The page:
PRIMARY CNS DLBCL (PCNSL) (BSH 2018)

  

Epidemiology

- 1% of all NHL, 3% of all brain tumours

 

Clinical Presentation

- Varied – Behavioural change, memory or language impairment, focal motor deficits, seizures, raised intracranial pressure, neuropsychiatric symptoms

- Uveitis – 20% of patients have intraocular involvement resembling chronic uveitis 

 

assessment

 

Biopsy – intra-operative rapid cytology may avoid extensive surgery

Effect of steroids prior to biopsy – up to 1/3 of biopsies non-diagnostic after <1 week of steroids

CSF – 3-10ml for protein, cytology and immunophenotyping (Alternative: PCR for IGHV rearrangement)

MRI – imaging modality of choice but appearances not to be confused with neurosarcoidosis, multiple sclerosis, glioblastoma and vasculitis which may all share similar features

PET-CT – to look for systemic involvement (CT if PET unavailable)

Testicular USS – PET-CT may not detect testicular involement

Bone marrow biopsy? – not essential if FBC normal & no paraprotein detected

LDH – forms part of prognostic scores

Mini Mental State Examination (MMSE) +/- more detailed neuropsychological assessments

Ophthalmology review – Slit Lamp examination

Other – U&E, LFT, Creatinine Clearance, HIV & Hep B/C prior to chemotherapy

MDT – review of the above at lymphoma MDT

 

MANAGEMENT

 

General Considerations

 

Fitness for treatment

- Assess physiological fitness over chronological age

- High dose methotrexate requires adequate renal, liver and cardiac function for safe delivery

- Performance Status likely to be impaired at diagnosis, may improve with initial treatment

 

Offer clinical trial where available

 

Remission Induction

 

Combination chemotherapy regimen that includes high dose methotrexate (HD-MTX)

 

MATRix

- HD-MTX, Cytarabine, Thiotepa & Rituximab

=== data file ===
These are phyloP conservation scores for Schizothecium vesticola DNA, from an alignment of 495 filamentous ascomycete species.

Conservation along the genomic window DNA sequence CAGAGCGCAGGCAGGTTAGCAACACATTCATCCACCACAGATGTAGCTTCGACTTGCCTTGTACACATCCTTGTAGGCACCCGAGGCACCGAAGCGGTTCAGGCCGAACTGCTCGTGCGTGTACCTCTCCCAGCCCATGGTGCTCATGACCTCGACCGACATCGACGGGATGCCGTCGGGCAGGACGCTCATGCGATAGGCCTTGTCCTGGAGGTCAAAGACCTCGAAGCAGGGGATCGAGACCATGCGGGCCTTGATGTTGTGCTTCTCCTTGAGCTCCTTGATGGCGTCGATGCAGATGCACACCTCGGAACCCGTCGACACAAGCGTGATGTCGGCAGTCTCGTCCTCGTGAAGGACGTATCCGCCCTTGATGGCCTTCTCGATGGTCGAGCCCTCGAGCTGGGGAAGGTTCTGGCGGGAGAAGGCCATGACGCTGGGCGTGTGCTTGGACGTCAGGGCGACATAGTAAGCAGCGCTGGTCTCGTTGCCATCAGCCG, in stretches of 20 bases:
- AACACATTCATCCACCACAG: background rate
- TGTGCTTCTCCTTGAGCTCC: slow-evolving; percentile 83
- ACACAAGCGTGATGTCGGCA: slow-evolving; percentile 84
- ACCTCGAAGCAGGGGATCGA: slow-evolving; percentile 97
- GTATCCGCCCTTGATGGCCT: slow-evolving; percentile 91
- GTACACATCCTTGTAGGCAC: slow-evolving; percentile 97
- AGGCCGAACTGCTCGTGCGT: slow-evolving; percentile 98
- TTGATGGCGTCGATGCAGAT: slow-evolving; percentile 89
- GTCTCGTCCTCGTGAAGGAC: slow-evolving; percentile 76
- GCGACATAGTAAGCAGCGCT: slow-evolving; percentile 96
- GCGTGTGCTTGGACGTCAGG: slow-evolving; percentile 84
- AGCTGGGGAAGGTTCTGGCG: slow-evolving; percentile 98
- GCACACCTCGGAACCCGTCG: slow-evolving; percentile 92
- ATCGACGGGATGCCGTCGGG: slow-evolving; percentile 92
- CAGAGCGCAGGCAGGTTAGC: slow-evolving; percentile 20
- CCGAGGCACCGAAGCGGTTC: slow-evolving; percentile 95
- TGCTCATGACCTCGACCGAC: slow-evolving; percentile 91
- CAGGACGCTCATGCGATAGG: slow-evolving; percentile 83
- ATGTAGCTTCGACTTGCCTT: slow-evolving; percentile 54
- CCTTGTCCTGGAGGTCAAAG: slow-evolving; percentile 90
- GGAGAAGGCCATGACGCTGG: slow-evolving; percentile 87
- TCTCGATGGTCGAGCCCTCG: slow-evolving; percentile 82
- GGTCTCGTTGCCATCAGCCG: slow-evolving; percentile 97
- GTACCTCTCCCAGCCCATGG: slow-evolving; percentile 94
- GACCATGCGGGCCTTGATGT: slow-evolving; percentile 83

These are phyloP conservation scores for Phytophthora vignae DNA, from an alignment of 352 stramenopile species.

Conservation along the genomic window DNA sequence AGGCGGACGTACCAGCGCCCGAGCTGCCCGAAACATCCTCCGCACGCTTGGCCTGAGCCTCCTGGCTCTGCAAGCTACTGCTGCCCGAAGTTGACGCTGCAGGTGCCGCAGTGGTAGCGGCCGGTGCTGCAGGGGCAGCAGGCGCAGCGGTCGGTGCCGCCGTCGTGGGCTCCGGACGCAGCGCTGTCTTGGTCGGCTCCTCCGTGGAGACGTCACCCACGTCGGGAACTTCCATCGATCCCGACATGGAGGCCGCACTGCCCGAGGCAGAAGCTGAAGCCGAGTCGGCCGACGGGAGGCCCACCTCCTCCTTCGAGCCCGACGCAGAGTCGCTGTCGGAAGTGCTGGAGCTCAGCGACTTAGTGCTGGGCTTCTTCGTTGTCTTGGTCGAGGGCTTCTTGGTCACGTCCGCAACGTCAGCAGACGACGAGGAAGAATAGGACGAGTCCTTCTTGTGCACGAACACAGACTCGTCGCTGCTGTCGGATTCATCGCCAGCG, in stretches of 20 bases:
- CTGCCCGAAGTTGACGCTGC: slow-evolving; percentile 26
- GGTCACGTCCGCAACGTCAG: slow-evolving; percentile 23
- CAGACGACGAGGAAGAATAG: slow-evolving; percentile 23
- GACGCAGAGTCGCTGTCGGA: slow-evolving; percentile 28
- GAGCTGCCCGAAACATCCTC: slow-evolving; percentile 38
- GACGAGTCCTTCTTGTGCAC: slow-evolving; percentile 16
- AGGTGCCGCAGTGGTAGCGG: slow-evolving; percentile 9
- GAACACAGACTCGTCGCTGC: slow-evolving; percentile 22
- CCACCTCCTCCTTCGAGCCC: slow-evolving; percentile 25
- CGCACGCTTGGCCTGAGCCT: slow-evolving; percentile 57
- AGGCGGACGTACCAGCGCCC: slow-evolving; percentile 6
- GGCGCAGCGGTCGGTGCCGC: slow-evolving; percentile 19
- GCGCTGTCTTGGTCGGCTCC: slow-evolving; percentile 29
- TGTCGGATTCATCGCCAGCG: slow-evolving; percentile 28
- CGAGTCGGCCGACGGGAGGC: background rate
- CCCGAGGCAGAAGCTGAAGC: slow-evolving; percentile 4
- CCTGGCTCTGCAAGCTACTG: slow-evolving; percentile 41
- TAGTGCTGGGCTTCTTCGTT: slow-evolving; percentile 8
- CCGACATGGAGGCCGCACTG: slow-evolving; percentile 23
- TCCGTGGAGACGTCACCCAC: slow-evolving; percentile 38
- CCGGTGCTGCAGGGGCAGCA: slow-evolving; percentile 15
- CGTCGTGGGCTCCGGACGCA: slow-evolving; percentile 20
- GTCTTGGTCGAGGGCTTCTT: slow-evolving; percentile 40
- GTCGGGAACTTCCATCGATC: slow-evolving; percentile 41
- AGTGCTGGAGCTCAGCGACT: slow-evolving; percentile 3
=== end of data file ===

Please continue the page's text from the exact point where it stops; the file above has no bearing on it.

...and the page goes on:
- 69% 2 year OS in IELSG32 (International Extranodal Lymphoma Study Group) trial

- 4-7% treatment-related mortality (TRM), mostly in first cycle

 

MATRix preferred in UK, but other available regimens include:

- MT-R – HD-MTX, Temozolimide & Rituximab

- R-MPV – Rituximab, HD-MTX, Procarbazine & Vincristine

- R-MBPV – Rituximab, HD-MTX, Carmustine, Etoposide, Prednisolone

 

Less Fit Patients:

- Patients considered not fit for MATRix but still able to receive HD-MTX

- Several regimens available, most combing HD-MTX with oral alkylating agents

 

Palliative therapy

- Patients unfit to receive HD-MTX have a very poor prognosis

- Whole brain radiotherapy, steroids and oral chemotherapy are all options

 

Consolidation

 

Chemotherapy Consolidation

- i.e. Autologous Stem Cell Transplant

- 70-80% 3-5 year OS in prospective trials, only a minority of patients also received WBRT

- PRECIS Trial – 2-year PFS 86% Autograft vs 63% WBRT, no difference in OS

 

Whole Brain Radiotherapy (WBRT)

- 30-45Gy

- Causes irreversible, potentially debilitating, neurocognitive dysfunction. Esp. if >60 y.o.

- Some evidence to suggest of less benefit with modern induction regimens

- Decision to use requires MDT discussion including neuroradiology

 

Follow-Up

 

MRI 1-2 months after completion of consolidation

 

MRI Surveillance?

- Consider 3-4 monthly MRI for 2 years is patient would be fit for salvage chemotherapy

- Rationale: Higher OS rates when patients salvaged for asymptomatic relapse

 

Relapsed/Refractory Disease

 

Median survival – 3.5 months

Re-biopsy

Offer clinical trial wherever possible

 

Options

- Ifofomide-based regimens: R-ICE (Rituximab, Ifosfomide, Carboplatin, Etoposide)

- Re-treatment with HD-MTX if good first remission

- Novel agents: Ibrutinib, Nivolumab, Lenlidomide

 

primary intraocular lymphoma (piol)

 

Variant of PCNSL

High rate of CNS relapse post treatment and CNS lymphoma is primary cause of death in PIOL

Drugs that cross blood-brain barrier also cross blood-ocular barrier

Fit Rx: MATRix or similar, followed by ocular radiotherapy +/- WBRT or Autograft

Unfit Rx: Intravitreal methotrexate